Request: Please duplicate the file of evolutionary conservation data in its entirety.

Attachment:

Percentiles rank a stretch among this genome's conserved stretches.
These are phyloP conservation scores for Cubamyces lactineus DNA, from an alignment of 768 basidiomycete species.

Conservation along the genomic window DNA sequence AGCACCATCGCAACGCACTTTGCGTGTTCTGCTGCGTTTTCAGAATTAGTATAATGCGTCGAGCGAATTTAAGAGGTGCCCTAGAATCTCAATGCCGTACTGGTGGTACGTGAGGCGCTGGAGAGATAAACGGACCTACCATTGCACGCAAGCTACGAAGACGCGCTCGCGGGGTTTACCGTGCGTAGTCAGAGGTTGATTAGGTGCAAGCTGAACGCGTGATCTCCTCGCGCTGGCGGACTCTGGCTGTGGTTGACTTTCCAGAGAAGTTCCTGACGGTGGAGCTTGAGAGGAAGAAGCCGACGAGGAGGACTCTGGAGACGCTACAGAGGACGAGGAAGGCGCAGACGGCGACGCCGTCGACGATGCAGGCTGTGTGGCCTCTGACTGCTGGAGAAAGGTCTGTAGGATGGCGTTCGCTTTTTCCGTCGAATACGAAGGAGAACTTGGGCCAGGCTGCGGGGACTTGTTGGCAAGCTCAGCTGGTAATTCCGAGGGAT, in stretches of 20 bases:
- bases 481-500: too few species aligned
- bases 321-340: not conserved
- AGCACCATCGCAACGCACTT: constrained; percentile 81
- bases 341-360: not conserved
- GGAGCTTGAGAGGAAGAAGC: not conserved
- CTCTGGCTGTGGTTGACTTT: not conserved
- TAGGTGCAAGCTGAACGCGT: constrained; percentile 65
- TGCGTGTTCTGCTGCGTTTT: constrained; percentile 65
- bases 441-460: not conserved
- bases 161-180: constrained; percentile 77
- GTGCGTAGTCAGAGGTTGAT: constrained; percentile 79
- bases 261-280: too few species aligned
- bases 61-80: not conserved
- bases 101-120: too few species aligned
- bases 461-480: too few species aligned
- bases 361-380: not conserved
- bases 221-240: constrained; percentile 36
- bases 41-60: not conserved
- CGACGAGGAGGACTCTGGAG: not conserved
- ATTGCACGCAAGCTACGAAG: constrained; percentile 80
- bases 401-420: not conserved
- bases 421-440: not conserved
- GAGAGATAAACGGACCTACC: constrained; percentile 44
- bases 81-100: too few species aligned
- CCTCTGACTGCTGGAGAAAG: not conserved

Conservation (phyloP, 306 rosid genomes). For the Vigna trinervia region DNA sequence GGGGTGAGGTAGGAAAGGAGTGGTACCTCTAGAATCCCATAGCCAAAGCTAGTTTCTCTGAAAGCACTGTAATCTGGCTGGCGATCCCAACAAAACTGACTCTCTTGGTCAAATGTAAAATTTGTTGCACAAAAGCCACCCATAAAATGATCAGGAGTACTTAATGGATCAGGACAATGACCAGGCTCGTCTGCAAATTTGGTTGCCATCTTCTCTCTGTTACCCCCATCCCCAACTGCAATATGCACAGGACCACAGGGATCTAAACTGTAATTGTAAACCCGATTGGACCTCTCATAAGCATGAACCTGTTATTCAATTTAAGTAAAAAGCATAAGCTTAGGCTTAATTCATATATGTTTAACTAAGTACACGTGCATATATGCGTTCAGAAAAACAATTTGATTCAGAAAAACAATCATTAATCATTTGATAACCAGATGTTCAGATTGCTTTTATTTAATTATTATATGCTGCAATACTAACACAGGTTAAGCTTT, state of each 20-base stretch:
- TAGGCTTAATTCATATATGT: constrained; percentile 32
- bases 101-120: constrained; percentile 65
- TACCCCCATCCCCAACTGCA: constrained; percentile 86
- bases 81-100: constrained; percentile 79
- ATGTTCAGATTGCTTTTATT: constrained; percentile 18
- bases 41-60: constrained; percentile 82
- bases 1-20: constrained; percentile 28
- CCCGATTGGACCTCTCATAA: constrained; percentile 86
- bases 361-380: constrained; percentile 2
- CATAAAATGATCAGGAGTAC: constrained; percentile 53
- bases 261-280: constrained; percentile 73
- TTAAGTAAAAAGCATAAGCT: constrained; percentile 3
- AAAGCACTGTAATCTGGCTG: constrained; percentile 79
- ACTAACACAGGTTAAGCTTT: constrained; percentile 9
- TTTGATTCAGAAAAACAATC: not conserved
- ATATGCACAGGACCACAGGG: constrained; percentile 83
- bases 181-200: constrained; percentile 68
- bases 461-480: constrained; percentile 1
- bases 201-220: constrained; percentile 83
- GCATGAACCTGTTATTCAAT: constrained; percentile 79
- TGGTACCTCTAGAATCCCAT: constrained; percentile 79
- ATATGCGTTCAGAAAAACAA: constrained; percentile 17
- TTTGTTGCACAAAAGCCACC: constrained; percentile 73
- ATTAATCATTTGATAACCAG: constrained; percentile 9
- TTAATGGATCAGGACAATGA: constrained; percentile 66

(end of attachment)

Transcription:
Percentiles rank a stretch among this genome's conserved stretches.
These are phyloP conservation scores for Cubamyces lactineus DNA, from an alignment of 768 basidiomycete species.

Conservation along the genomic window DNA sequence AGCACCATCGCAACGCACTTTGCGTGTTCTGCTGCGTTTTCAGAATTAGTATAATGCGTCGAGCGAATTTAAGAGGTGCCCTAGAATCTCAATGCCGTACTGGTGGTACGTGAGGCGCTGGAGAGATAAACGGACCTACCATTGCACGCAAGCTACGAAGACGCGCTCGCGGGGTTTACCGTGCGTAGTCAGAGGTTGATTAGGTGCAAGCTGAACGCGTGATCTCCTCGCGCTGGCGGACTCTGGCTGTGGTTGACTTTCCAGAGAAGTTCCTGACGGTGGAGCTTGAGAGGAAGAAGCCGACGAGGAGGACTCTGGAGACGCTACAGAGGACGAGGAAGGCGCAGACGGCGACGCCGTCGACGATGCAGGCTGTGTGGCCTCTGACTGCTGGAGAAAGGTCTGTAGGATGGCGTTCGCTTTTTCCGTCGAATACGAAGGAGAACTTGGGCCAGGCTGCGGGGACTTGTTGGCAAGCTCAGCTGGTAATTCCGAGGGAT, in stretches of 20 bases:
- bases 481-500: too few species aligned
- bases 321-340: not conserved
- AGCACCATCGCAACGCACTT: constrained; percentile 81
- bases 341-360: not conserved
- GGAGCTTGAGAGGAAGAAGC: not conserved
- CTCTGGCTGTGGTTGACTTT: not conserved
- TAGGTGCAAGCTGAACGCGT: constrained; percentile 65
- TGCGTGTTCTGCTGCGTTTT: constrained; percentile 65
- bases 441-460: not conserved
- bases 161-180: constrained; percentile 77
- GTGCGTAGTCAGAGGTTGAT: constrained; percentile 79
- bases 261-280: too few species aligned
- bases 61-80: not conserved
- bases 101-120: too few species aligned
- bases 461-480: too few species aligned
- bases 361-380: not conserved
- bases 221-240: constrained; percentile 36
- bases 41-60: not conserved
- CGACGAGGAGGACTCTGGAG: not conserved
- ATTGCACGCAAGCTACGAAG: constrained; percentile 80
- bases 401-420: not conserved
- bases 421-440: not conserved
- GAGAGATAAACGGACCTACC: constrained; percentile 44
- bases 81-100: too few species aligned
- CCTCTGACTGCTGGAGAAAG: not conserved

Conservation (phyloP, 306 rosid genomes). For the Vigna trinervia region DNA sequence GGGGTGAGGTAGGAAAGGAGTGGTACCTCTAGAATCCCATAGCCAAAGCTAGTTTCTCTGAAAGCACTGTAATCTGGCTGGCGATCCCAACAAAACTGACTCTCTTGGTCAAATGTAAAATTTGTTGCACAAAAGCCACCCATAAAATGATCAGGAGTACTTAATGGATCAGGACAATGACCAGGCTCGTCTGCAAATTTGGTTGCCATCTTCTCTCTGTTACCCCCATCCCCAACTGCAATATGCACAGGACCACAGGGATCTAAACTGTAATTGTAAACCCGATTGGACCTCTCATAAGCATGAACCTGTTATTCAATTTAAGTAAAAAGCATAAGCTTAGGCTTAATTCATATATGTTTAACTAAGTACACGTGCATATATGCGTTCAGAAAAACAATTTGATTCAGAAAAACAATCATTAATCATTTGATAACCAGATGTTCAGATTGCTTTTATTTAATTATTATATGCTGCAATACTAACACAGGTTAAGCTTT, state of each 20-base stretch:
- TAGGCTTAATTCATATATGT: constrained; percentile 32
- bases 101-120: constrained; percentile 65
- TACCCCCATCCCCAACTGCA: constrained; percentile 86
- bases 81-100: constrained; percentile 79
- ATGTTCAGATTGCTTTTATT: constrained; percentile 18
- bases 41-60: constrained; percentile 82
- bases 1-20: constrained; percentile 28
- CCCGATTGGACCTCTCATAA: constrained; percentile 86
- bases 361-380: constrained; percentile 2
- CATAAAATGATCAGGAGTAC: constrained; percentile 53
- bases 261-280: constrained; percentile 73
- TTAAGTAAAAAGCATAAGCT: constrained; percentile 3
- AAAGCACTGTAATCTGGCTG: constrained; percentile 79
- ACTAACACAGGTTAAGCTTT: constrained; percentile 9
- TTTGATTCAGAAAAACAATC: not conserved
- ATATGCACAGGACCACAGGG: constrained; percentile 83
- bases 181-200: constrained; percentile 68
- bases 461-480: constrained; percentile 1
- bases 201-220: constrained; percentile 83
- GCATGAACCTGTTATTCAAT: constrained; percentile 79
- TGGTACCTCTAGAATCCCAT: constrained; percentile 79
- ATATGCGTTCAGAAAAACAA: constrained; percentile 17
- TTTGTTGCACAAAAGCCACC: constrained; percentile 73
- ATTAATCATTTGATAACCAG: constrained; percentile 9
- TTAATGGATCAGGACAATGA: constrained; percentile 66